born in 1043 as Rodrigo Diaz de Vivar, nobleman, military leader and diplomat, El Cid commanded both Moorish and blended Moorish-Christian troops during the mid-to-late 11th century. he came from a family of courtiers, bureaucrats, and aristocrats, though later peasants considered him one of their own. he significantly elevated his status and those of his heirs through his marriage to a kinswoman of Alfonso VI (Jimena Diaz) and by virtue of his daughter’s marriages to other noblemen. to this day, many European monarchs can trace an ancestral link back to El Cid through his grandson, García Ramírez of Navarre, as well as a great-granddaughter. 

his title derives from both Spanish and Arabic — el signifying “he” in both languages; cid stemming from sidi or sayyid, meaning “lord” or “master;” campeador translating to “champion” or “challenger”: The Master Champion. across the continent at the time, it was common for leaders of armies to pit champions against one another to determine a battle outcome. El Cid served Alfonso VI of Castilla (following an exile from the Castillian court and reinstatement after he’d spent several years fighting for the Moors).

he began his military career under Sancho II, fighting against the Moorish stronghold of Zaragoza in 1057 on his behalf and defeating an Aragonese knight in single combat to receive his honorific title of “campeador.” after Sancho III’s assassination (result of a pact — and possible plot — between Alfonso VI and his sister Urraca), Alfonso VI returned to reclaim the throne of Castilla; the populace was understandably suspicious of his intentions. according to the epic poem, El Cid led a group of men to force Alfonso to swear publicly on holy relics that he did not have a hand in his brother’s death. though widely reported as fact there’s little in the way of “historical evidence” to support this proposition.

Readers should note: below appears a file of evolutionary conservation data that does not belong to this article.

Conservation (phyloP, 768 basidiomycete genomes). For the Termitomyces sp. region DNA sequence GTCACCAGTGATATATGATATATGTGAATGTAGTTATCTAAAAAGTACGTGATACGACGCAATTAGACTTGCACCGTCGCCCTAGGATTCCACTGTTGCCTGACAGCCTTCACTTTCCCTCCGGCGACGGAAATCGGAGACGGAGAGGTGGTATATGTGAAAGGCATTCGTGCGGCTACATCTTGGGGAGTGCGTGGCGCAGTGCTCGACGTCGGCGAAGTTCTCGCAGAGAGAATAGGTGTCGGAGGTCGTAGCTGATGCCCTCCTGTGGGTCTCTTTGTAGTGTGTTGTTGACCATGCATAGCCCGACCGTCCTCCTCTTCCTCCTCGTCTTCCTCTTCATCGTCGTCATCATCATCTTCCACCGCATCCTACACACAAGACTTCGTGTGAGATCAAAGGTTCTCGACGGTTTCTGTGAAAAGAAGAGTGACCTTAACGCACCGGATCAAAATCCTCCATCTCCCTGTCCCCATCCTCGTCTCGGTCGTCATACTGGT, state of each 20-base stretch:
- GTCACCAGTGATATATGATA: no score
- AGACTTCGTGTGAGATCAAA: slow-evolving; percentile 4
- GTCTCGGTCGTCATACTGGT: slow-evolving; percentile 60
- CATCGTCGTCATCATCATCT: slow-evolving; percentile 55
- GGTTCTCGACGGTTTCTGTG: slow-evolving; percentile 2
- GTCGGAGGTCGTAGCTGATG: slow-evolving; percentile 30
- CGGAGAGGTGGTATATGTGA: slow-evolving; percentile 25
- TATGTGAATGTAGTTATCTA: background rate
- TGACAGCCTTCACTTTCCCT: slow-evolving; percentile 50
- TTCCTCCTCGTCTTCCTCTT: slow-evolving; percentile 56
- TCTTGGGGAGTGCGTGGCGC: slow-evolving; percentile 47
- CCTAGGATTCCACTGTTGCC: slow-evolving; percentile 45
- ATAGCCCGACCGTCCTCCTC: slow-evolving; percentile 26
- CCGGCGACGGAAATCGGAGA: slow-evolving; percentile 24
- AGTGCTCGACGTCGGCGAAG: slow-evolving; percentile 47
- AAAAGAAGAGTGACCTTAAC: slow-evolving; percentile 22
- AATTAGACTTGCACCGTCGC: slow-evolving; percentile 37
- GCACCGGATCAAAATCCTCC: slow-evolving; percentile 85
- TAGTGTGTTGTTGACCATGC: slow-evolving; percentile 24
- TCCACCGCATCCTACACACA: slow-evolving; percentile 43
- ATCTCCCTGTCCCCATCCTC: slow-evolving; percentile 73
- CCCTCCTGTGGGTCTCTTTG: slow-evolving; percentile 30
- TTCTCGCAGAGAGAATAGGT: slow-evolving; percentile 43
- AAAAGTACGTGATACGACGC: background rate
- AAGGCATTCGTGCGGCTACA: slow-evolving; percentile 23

several years later, and without Alfonso’s consent, El Cid led an excursion against Moorish-held Granada; Alfonso disapproved and consequently exiled the Campeador for several years (for this among other reasons). El Cid moved to Barcelona at first and later entered into the service of Moorish kings, defending some of the very territory he helped to retake on behalf of Spanish kings a few years previously. his success emboldened him and, once Alfonso recalled him (in 1087), he didn’t stick around Castilla very long — he had an eye to allow the weakening of both Alfonso’s army and the army he commanded, providing him opportunity to ruler over Valencia. by the middle of 1094, El Cid had carved out his own principality along the coast near Valencia; although he technically ruled in Alfonso’s name he acted independently.

his reign over Valencia lasted five years before his former allies/subordinates besieged the city and he died. while the famine and unsanitary living conditions that accompanied the siege undermined his health, many believe that the death of his only son the preceding year precipitated his death. legend holds that his wife had his corpse dressed in full armor and set atop his horse in an effort to bolster morale among his besieged troops. two years after his death (and still several months before Valencia finally fell into Moorish control), his wife fled the city for Burgos where his body was buried (and later re-interred at the enter of the Burgos Cathedral).